Social media meets old media:
That's a magazine, as Steve says, which is four times older than its new owner. Hughes is 28.
"People still want independent, rigorous reporting and The New Republic has been a place where that happens," Hughes tells Steve during a conversation that's to be broadcast on Friday's Morning Edition.
Hughes, who directed online organizing for the Obama campaign in 2008, adds that there's no shortage of short-form journalism these days (such as blogs). "The shortage is understanding the big problems of our day," he believes. "Where do you go for context on the problems our nation faces?"
And he sees a growing ability to connect long-form journalism to digital users, thanks to tablets that allow users to "pause, linger, read and process very important ideas."
He sees The New Republic as a place "of liberal values. And by that I mean values that embrace the core American ideals of freedom, equality and an American responsibility to make the world a better place."
There's no word yet on the price Hughes is paying for The New Republic. He does think it "can be profitable," though it's "not going to be the next Facebook-" — which earned him the money to make a deal such as this.
We'll add the as-broadcast version of their discussion to the top of this post later today.
Update at 6:45 a.m. ET. The New York Times also spoke with Hughes. Its Media Decoder blog writes that:
Hughes "will become publisher and the editor in chief of the magazine, and Richard Just will remain the editor. Martin Peretz, who was editor in chief from 1975 until 2010, when his title was changed to editor in chief emeritus, will become a member of the magazine's advisory board. ...
"Under Mr. Peretz's editorship and ownership, the magazine has passionately supported Israel and drawn criticism at times for its pro-war stances. The magazine's editorials supported the Iraq War in 2003 and later expressed deep regret for doing so."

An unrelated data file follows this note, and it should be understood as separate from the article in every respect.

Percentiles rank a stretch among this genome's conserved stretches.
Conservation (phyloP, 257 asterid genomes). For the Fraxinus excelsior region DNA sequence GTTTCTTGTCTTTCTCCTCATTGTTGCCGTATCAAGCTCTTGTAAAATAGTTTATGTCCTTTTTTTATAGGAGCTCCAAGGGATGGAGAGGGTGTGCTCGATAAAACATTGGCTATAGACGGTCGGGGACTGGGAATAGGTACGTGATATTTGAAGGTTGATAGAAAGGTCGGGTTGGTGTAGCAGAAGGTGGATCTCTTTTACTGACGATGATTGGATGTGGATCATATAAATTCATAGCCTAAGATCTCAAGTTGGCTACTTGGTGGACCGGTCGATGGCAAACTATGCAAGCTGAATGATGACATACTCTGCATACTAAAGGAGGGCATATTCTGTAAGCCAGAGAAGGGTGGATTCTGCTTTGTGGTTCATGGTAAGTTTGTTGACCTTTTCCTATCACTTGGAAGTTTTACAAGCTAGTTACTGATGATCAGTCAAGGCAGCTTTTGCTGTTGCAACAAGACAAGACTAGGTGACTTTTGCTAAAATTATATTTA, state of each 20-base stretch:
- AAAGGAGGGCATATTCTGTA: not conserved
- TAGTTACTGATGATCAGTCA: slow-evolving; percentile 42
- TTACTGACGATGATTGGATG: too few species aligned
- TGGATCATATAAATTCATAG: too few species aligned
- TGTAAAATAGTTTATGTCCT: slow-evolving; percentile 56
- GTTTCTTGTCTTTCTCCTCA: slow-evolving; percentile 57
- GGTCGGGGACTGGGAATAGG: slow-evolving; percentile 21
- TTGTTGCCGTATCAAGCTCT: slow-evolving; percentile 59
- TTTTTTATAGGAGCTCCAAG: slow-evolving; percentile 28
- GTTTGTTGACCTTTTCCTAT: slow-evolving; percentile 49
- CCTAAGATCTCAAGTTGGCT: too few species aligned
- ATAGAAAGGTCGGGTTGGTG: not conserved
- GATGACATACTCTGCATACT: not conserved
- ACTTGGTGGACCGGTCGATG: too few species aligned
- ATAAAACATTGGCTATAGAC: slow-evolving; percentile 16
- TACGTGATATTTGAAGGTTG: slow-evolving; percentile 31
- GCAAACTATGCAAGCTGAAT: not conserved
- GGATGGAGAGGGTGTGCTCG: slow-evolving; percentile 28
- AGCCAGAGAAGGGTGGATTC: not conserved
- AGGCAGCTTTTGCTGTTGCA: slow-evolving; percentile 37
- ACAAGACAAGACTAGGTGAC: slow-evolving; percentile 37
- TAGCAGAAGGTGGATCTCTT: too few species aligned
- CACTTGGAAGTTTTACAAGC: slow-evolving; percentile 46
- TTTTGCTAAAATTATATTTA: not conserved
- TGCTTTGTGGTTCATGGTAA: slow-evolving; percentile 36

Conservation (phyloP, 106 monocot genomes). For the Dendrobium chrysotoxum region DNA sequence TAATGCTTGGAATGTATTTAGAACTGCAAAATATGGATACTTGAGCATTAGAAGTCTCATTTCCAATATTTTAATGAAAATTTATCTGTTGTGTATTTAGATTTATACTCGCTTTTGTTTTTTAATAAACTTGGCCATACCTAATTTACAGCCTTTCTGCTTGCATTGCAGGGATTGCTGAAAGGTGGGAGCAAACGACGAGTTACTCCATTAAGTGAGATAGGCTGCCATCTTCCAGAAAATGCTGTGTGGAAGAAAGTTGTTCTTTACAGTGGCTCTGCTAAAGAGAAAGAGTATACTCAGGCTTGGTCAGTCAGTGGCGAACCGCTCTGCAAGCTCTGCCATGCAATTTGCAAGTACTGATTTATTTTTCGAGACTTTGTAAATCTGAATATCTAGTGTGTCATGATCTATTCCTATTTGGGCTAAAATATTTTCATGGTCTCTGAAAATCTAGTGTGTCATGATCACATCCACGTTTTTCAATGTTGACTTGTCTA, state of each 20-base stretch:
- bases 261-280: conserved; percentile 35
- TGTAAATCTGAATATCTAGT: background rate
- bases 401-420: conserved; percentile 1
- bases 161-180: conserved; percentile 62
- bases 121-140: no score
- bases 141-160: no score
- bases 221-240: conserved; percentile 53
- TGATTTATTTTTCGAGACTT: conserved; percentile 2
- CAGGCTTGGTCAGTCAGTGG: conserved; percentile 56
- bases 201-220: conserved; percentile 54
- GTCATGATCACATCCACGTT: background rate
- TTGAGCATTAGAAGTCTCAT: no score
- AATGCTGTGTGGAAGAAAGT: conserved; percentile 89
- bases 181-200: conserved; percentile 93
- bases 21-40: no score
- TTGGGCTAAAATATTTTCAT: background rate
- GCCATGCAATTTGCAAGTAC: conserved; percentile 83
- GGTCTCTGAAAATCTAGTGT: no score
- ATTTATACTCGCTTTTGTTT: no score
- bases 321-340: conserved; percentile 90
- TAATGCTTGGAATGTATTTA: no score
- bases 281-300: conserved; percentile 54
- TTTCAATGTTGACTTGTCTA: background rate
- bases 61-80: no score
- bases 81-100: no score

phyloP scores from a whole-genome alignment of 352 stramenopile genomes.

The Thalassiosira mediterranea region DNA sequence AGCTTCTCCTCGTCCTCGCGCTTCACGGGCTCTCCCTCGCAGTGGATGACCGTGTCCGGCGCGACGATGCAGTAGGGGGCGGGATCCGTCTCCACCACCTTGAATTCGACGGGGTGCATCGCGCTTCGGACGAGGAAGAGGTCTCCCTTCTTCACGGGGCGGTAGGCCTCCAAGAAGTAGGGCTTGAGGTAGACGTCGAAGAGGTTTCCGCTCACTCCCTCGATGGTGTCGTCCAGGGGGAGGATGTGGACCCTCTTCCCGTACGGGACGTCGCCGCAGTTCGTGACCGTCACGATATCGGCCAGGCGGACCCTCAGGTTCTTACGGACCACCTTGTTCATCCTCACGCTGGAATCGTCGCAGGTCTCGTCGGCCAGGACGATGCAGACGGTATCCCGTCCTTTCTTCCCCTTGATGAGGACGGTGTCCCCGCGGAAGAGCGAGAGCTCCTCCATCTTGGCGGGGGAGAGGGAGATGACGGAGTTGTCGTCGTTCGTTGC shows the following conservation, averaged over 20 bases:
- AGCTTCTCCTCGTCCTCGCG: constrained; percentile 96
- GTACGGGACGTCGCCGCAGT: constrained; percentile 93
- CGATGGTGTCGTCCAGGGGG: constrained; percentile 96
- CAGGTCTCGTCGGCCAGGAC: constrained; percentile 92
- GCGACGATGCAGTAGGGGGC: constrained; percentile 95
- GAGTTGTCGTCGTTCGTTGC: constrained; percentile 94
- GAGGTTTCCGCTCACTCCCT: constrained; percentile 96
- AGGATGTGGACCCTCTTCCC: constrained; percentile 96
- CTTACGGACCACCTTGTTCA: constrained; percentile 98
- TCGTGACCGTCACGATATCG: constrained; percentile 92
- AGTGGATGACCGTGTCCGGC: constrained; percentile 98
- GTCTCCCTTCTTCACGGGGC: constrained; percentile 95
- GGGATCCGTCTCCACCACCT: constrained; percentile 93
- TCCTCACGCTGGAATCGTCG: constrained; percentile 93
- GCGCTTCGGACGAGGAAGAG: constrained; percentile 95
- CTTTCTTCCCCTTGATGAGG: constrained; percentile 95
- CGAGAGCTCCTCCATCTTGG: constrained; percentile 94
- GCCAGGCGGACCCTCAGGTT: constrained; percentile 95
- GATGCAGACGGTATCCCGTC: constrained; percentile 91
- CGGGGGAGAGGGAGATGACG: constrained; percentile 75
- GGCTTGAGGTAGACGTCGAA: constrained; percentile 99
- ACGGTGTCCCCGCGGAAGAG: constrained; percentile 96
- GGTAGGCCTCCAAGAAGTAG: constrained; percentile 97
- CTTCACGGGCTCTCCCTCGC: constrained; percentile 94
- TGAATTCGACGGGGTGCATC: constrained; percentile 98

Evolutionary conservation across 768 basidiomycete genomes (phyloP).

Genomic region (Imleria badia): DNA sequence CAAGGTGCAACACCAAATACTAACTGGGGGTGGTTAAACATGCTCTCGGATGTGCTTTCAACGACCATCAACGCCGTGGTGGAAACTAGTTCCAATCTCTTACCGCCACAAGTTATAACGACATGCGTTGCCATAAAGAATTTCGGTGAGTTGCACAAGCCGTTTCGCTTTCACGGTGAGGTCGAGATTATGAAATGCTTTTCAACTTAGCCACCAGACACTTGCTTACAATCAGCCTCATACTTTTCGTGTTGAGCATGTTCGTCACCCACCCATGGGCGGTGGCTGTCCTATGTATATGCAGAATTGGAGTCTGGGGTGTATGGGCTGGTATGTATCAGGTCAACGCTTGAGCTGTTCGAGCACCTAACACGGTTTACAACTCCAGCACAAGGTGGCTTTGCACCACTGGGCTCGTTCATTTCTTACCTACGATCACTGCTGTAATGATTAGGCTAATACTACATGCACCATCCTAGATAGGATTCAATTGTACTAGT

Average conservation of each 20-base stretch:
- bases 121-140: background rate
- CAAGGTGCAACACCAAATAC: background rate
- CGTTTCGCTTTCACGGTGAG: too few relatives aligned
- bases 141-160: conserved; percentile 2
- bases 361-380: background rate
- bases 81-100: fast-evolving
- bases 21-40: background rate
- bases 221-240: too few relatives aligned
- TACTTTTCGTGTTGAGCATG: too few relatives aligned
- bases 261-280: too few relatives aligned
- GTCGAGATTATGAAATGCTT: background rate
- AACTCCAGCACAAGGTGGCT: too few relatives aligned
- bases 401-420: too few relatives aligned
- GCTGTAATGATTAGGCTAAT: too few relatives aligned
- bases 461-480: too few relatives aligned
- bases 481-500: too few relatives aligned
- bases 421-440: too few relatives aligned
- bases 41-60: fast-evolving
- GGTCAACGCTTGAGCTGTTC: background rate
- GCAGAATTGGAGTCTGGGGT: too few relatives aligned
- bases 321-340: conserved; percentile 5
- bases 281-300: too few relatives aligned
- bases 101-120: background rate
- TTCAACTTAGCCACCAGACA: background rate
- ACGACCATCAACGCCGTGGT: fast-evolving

STEVE INSKEEP, HOST:
It wasn't so many years ago that Chris Hughes, a student at Harvard, co-founded an Internet startup, Facebook. Later he coordinated online efforts for Barack Obama's presidential campaign in 2008.
And now he's becoming a magazine publisher. Hughes has purchased The New Republic, we can tell you this morning. The liberal magazine was founded almost a century ago, around the start of the First World War. It has featured writers such as George Orwell and John Maynard Keynes. Like many print publications, The New Republic has more recently fallen on hard times.
Now, at the age of 28, Chris Hughes has taken on the job of reviving it. What is it that would make you want to buy a magazine that's almost four times older than you are?
CHRIS HUGHES: It's pretty simple. I believe that the demand for long-form quality journalism is strong in our country and I think that despite all of the changes in technology over the past few years, people still want in-depth, rigorous reporting, and The New Republic has been a place where that's happened. And under my leadership and the leadership of folks there, we'll double down on that.
INSKEEP: Well, let's talk about that a little bit. When you say people want long-form, quality journalism, I'd certainly like to think it's true, but magazines have really suffered - a lot of magazines have really suffered in the last several years especially.